The progress of improvement in education has not hitherto been duly aided by combined and concentrated effort,—by mutual understanding and efficient co-operation. That this advantage is highly desirable needs not to be inculcated on any one who has attentively observed the operations or the progress of the religious and philanthropic institutions of the day. The piety and benevolence of separate individuals might have done much for the happiness of man, but could never have achieved the magnificent result of translating the scriptures into the languages of so many nations, nor that of turning a whole people from the rites of idolatry, or the habits of barbarism. It is matter of regret, that, whilst the zeal of thousands has been made to meet on so many other objects, and push them onward to brilliant success, no such union has hitherto been attempted in the great cause of education. Here and there we have had an excellent school-book, an eminent instructer, a vigilant and faithful school-committee, a distinguished institution, a memorable endowment, or a local arrangement which has justly immortalised its projectors. But there has not been any attempt made to offer to the country at large, the benefits likely to result from an association of men eminent and active in literature, in science, and in public life; from an extensive interchange of views on the part of instructers or from an enlighted and harmonious concurrence in a uniform set of books fitted to become the vehicles of instruction, and rendered as perfect as the united judgement of literary men and of teachers could make them. School-committees have labored industriously, indeed, but from the want of a proper channel of communication, they have not acted in concert. Endowments have, in not a few instances, been conferred with so little judgement as to become disadvantageous rather than beneficial; and town and state policy in regard to education has, though admirable in its temporary results, and its restricted sphere, been so cramped in respect to time and place, as to lose much of its proper influence. A society such as is proposed, would, in all probability, do away these and similar impediments to the career of improvement, and prove a powerful engine in accelerating the intellectual progress, and elevating the character, of the nation. 1. As the earliest stages of education require, from their prospective importance, as well as their natural place, the peculiar attention of parents and teachers, the proposed society would direct its attention to every thing which might seem likely to aid parents in the domestic education of their offspring, or in the establishment of schools for infants. 2. Another object of the society would be to aid instructers in th»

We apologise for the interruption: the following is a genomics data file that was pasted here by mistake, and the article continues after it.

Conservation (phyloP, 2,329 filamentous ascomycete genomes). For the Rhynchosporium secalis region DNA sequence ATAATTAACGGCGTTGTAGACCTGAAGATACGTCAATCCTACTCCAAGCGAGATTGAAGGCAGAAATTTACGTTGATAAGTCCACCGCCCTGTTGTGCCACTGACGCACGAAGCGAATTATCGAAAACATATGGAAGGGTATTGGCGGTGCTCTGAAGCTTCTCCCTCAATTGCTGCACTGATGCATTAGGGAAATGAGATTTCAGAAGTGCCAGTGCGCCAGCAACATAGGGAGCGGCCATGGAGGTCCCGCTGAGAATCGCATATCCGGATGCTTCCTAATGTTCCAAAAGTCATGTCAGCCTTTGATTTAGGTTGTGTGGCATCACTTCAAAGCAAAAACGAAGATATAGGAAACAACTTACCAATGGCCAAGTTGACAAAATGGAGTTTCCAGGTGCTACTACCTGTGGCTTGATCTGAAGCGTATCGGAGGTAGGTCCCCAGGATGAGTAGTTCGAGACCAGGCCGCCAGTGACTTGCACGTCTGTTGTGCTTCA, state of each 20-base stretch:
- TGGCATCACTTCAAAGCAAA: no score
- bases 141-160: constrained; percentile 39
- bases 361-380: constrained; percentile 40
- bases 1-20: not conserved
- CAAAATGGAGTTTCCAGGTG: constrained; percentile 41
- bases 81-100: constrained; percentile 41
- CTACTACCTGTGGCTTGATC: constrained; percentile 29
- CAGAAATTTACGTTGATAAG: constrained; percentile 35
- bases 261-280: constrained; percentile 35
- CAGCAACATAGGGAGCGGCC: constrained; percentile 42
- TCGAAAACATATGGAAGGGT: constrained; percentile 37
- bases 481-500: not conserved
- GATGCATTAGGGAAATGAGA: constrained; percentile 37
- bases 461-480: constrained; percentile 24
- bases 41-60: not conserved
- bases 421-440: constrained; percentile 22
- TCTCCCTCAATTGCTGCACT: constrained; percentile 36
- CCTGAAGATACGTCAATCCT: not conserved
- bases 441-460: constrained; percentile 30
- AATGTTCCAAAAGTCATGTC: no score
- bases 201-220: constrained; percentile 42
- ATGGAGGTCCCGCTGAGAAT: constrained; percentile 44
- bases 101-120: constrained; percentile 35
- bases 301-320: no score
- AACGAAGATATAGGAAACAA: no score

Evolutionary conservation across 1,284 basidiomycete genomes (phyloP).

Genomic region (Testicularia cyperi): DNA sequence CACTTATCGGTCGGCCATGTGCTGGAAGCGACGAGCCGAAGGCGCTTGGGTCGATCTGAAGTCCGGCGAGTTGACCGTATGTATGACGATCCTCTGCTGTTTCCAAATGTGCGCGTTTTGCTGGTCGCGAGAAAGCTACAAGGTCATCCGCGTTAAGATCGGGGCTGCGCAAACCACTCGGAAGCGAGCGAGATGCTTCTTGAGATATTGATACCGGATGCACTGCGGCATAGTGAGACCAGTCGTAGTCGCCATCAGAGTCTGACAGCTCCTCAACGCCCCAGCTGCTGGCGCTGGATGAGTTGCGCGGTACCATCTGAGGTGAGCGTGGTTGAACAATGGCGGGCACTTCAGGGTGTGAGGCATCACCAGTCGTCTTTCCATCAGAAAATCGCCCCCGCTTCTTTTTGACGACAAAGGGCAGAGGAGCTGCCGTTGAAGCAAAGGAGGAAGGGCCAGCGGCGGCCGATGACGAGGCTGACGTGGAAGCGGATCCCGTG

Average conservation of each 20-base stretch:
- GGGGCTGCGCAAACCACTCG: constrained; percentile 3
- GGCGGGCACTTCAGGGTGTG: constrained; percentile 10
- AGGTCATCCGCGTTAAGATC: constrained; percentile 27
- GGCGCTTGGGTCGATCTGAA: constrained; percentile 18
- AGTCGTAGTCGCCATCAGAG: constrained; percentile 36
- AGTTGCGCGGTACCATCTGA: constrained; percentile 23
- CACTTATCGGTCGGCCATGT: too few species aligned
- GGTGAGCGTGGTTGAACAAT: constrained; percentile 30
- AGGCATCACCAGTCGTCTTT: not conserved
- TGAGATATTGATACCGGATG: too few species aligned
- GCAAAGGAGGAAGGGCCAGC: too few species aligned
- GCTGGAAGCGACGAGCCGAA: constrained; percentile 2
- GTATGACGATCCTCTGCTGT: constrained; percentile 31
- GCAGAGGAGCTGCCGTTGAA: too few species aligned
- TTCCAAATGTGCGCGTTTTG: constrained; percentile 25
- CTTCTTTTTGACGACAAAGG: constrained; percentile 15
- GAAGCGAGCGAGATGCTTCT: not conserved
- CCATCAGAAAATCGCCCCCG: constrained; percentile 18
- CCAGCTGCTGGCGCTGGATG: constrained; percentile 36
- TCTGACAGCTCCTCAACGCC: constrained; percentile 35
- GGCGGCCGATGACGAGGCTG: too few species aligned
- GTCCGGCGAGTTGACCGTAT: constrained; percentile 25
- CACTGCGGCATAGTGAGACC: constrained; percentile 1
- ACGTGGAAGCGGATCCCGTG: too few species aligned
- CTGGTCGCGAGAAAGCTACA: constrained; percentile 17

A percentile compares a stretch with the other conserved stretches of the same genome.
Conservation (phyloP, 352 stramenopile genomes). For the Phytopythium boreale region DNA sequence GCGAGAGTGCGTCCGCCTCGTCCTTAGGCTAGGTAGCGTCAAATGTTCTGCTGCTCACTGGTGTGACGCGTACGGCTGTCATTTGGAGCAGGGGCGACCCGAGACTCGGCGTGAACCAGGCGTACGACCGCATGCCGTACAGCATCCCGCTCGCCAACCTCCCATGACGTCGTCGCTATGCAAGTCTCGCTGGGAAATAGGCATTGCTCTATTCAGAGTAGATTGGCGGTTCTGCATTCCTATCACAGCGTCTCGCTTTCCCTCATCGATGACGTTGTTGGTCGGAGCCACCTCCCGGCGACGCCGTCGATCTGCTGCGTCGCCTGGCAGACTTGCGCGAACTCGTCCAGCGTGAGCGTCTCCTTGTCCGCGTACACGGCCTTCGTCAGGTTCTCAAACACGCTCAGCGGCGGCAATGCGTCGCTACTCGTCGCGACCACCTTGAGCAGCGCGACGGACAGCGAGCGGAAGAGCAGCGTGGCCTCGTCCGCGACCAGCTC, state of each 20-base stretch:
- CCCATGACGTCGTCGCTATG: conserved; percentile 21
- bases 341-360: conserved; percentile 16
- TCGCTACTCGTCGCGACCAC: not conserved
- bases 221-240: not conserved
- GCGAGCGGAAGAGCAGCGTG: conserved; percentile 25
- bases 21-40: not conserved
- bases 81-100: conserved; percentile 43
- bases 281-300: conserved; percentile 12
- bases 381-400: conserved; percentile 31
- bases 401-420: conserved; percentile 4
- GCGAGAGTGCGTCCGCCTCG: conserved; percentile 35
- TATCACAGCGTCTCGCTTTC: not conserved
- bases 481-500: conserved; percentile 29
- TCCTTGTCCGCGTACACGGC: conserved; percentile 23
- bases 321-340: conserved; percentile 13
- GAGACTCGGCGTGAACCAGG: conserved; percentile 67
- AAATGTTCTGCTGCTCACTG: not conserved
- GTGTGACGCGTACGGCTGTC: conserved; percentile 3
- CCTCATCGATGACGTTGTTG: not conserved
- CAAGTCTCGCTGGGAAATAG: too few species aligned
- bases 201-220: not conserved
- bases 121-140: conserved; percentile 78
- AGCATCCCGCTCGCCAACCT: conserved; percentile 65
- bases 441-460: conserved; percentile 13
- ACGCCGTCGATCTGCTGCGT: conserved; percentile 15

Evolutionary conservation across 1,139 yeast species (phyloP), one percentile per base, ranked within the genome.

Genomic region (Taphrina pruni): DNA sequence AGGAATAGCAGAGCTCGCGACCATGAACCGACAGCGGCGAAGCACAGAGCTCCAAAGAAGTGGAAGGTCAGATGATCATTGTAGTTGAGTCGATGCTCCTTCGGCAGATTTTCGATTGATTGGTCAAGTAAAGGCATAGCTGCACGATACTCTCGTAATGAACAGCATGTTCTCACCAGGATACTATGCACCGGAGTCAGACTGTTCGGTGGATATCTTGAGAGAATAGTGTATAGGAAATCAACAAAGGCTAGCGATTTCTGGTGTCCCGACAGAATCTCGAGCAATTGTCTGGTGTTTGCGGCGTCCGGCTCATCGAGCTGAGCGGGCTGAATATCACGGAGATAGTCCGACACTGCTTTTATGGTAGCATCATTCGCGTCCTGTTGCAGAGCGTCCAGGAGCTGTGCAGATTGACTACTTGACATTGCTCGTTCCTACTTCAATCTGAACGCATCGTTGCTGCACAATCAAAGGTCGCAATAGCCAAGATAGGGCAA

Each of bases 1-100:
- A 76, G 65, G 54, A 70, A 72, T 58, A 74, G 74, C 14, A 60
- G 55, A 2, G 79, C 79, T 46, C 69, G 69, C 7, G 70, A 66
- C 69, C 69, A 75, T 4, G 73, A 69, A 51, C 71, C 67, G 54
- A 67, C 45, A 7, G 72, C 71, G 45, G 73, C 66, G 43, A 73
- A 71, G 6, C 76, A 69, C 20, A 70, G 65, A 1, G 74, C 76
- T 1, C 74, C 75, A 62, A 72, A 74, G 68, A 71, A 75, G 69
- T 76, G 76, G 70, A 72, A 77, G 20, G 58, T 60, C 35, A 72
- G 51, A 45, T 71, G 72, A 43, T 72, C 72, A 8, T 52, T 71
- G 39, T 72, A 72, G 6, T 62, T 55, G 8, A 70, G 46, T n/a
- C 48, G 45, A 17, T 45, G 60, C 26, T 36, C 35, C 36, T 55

discharge of their duties. So much has recently been written and so well on this subject, that it seems to require but little discussion here.* Let it suffice to say that every effort would be made, which might seem likely to be of service to teachers, whether by the training of youth with reference to the business of teaching, by instituting lectures on the various branches of education, by suggesting methods of teaching these branches, by using, in a word, every means of imparting a facility in communicating knowledge and in directing the youthful mind; so as to furnish instructers with the best attainable knowledge and the best possible qualifications in the branches which they might wish to teach. A school or college for teachers, though an excellent and a practicable object, cannot be put into operation in a day, nor by any single act of legislature, nor by the solitary efforts of any individual. If there is a season for every thing under the sun, there must be, in this undertaking, an incipient stage of comparative feebleness and doubt and experiment and hazard, which, however, will no doubt give place to a day of ample success, in an unparalelled amount of private and public good. The only questions are, Where shall this undertaking be commenced?—when?—and by tcAom?— Should a simultaneous movement to effect this great object be made, as in all probability it will in New-York, in Connecticut, and in Massachusetts, and perhaps in other states,! such a society as is now proposed might contribute valuable services to the measures which might be adopted for this purpose. The society ought not to restrict its attention to instructers of any order, but should endeavor to embrace the services and the duties of all, from the lowest to the highest in the scale of advancement; and the mutual understanding, and the universal co-operation thus secured in the business of instruction, would probably be one of the greatest advantages resulting from this society .J